If you visited the BMW Museum in Munich a few months ago, you might have noticed an interloper: a brawny custom with a Yamaha XT500 tank. Sharing space with a BMW concept car and an immaculate 1982 R100 RT, the custom looked like a pit bull amongst immaculately coiffed poodles.
The juxtaposition was not as incongruous as it seemed, though. The ‘Yamaha’ was actually a BMW R100 RT, just like its neighbor on the stand, albeit in disguise. It was built by the controversial French workshop Blitz Motorcycles and is called ‘La Parisienne.’
Confused onlookers who failed to recognize the bike can be excused—this R100 has been customized almost beyond recognition. The rear frame is completely new, and fitted with a bespoke seat and a mono shock. The frame and forks have been powdercoated in dark gray, and the engine, bars (from an R100 RS) and wheels powdercoated in a sinister black.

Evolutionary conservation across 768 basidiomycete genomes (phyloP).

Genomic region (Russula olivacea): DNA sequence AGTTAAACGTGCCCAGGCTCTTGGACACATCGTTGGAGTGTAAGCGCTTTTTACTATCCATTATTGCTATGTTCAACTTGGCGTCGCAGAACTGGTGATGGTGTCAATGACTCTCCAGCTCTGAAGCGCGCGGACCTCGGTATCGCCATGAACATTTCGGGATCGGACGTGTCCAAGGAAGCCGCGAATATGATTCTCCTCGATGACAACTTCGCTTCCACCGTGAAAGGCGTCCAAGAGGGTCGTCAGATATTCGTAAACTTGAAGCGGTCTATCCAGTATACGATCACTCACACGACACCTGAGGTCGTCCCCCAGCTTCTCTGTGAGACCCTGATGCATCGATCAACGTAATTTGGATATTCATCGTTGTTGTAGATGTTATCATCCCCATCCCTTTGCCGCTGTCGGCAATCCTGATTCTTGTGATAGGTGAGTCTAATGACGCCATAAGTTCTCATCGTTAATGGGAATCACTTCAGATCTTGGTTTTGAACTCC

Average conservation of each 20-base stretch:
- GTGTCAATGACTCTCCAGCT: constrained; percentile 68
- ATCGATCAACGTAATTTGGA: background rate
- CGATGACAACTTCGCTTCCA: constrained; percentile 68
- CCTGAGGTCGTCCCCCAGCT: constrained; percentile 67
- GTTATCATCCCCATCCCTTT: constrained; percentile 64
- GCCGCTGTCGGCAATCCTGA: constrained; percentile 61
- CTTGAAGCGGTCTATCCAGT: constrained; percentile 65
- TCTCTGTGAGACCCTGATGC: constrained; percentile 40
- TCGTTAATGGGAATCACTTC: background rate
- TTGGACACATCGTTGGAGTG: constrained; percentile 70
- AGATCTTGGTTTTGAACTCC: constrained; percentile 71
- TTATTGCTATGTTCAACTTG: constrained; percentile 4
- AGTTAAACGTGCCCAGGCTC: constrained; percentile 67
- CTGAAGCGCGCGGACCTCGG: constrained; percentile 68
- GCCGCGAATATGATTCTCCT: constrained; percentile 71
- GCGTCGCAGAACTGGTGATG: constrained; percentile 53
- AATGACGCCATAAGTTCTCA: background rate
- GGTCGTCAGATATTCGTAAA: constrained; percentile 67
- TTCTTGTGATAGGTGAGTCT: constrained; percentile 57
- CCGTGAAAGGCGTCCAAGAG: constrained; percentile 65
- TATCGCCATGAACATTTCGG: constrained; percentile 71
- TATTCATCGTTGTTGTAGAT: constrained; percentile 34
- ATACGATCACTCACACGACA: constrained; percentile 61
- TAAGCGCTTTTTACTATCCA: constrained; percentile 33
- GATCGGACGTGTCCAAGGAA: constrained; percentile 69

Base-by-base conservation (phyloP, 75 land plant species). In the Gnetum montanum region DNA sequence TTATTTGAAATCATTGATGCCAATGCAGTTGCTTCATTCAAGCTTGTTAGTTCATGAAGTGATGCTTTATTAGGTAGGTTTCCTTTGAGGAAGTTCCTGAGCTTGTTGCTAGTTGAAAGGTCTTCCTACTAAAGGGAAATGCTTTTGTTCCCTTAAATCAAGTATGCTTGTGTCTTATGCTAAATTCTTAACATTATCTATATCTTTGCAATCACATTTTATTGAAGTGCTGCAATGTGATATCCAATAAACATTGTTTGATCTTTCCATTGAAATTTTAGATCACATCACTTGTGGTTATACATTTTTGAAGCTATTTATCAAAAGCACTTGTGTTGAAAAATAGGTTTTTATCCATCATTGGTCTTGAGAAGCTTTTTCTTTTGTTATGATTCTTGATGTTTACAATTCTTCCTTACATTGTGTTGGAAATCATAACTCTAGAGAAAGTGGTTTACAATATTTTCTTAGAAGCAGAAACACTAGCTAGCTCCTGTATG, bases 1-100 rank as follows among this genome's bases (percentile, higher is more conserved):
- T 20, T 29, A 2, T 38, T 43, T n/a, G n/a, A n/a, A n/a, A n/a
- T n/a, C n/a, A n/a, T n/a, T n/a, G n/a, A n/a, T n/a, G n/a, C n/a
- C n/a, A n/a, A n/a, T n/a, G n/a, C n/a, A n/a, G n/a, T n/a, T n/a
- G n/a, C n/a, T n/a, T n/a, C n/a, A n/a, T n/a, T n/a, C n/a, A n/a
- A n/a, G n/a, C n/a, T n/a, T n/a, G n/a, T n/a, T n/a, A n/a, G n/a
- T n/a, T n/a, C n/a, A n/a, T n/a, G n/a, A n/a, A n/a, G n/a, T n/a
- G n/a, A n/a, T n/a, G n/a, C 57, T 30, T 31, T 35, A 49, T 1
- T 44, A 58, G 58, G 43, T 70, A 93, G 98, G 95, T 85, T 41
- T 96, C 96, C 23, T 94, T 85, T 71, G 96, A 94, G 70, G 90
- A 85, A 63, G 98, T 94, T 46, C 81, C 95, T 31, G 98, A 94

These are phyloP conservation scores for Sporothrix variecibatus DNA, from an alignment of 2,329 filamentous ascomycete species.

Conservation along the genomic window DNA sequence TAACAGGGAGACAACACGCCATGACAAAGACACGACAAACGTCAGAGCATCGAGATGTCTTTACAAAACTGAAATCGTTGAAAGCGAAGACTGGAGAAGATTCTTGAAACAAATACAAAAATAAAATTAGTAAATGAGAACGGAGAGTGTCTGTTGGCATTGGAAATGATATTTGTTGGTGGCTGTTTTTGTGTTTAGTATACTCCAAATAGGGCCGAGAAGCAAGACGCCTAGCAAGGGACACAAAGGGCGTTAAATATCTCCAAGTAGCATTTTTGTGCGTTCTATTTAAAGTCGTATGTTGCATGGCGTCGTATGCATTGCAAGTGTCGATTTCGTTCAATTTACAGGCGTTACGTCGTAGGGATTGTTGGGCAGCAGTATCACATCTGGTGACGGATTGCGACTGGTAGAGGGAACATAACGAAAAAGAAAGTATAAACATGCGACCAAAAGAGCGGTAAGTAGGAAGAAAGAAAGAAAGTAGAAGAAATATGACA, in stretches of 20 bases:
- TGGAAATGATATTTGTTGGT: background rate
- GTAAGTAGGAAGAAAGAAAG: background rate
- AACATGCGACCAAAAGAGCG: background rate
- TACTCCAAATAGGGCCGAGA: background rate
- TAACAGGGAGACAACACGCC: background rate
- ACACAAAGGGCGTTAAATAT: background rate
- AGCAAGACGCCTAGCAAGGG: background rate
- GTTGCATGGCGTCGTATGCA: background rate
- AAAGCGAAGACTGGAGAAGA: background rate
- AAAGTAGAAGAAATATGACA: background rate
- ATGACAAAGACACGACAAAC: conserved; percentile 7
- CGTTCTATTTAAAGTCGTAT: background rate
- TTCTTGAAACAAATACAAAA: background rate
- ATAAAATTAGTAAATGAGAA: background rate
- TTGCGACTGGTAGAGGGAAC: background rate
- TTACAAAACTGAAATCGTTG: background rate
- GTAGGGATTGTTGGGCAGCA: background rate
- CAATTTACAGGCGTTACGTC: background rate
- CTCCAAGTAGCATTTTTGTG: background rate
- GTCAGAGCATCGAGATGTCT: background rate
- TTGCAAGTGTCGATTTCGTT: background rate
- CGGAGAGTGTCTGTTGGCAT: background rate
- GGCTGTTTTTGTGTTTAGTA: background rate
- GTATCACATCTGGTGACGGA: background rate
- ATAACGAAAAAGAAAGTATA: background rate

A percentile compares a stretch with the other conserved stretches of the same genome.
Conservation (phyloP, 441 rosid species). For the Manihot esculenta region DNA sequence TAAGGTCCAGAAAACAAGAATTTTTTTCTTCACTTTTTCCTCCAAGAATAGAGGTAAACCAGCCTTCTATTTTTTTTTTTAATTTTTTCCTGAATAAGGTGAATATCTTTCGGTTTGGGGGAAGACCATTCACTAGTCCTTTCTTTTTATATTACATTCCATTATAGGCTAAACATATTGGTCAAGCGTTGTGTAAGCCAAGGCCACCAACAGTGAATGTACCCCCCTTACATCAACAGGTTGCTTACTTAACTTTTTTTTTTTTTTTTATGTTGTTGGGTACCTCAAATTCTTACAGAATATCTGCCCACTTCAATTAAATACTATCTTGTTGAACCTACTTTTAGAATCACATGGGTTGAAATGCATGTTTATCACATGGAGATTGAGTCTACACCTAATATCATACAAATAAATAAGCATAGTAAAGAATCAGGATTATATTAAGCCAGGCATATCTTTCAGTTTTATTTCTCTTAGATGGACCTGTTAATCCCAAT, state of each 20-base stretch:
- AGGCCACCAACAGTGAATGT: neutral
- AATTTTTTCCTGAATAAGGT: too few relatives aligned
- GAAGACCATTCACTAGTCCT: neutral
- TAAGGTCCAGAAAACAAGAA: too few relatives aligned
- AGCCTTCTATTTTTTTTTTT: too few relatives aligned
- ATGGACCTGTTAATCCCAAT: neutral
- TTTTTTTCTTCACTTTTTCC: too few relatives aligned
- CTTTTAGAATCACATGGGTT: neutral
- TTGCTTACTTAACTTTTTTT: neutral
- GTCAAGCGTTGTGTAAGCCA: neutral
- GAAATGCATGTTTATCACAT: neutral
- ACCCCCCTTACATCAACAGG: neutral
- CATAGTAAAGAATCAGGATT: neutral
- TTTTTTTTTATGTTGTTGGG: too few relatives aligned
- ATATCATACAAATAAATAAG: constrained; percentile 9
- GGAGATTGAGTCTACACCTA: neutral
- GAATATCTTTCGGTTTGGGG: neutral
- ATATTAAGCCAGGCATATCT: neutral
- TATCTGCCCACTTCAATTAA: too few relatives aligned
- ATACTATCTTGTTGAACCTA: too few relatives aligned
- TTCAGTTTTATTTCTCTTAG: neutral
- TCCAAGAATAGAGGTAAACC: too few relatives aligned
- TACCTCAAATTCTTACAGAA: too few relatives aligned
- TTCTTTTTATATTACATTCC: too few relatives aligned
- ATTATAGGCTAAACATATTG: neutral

The bike has also been rewired with simplified electrics; a compact li-ion battery now hides in a box under the transmission. Mini switches control the blinkers and the digital speedometer display, and the engine start button is screwed into the bracket of the front brake lever. The levers (shortened) and brake master cylinder are from a Yamaha R1.
Vintage-style lights add a retro touch, along with 18” Coker rubber. The carbs sport handcrafted intakes and the shorty muffler is painted a high-temperature black on the outside and red on the inside. And yes, the tank really is from vintage Yamaha XT500 enduro—mounted on the frame exactly as it was found.
The effect is brutal and even disorientating. But it still caught the eye of the BMW museum curators. Maybe the Teutonic purveyors of motorcycling efficiency do have a sense of humor after all.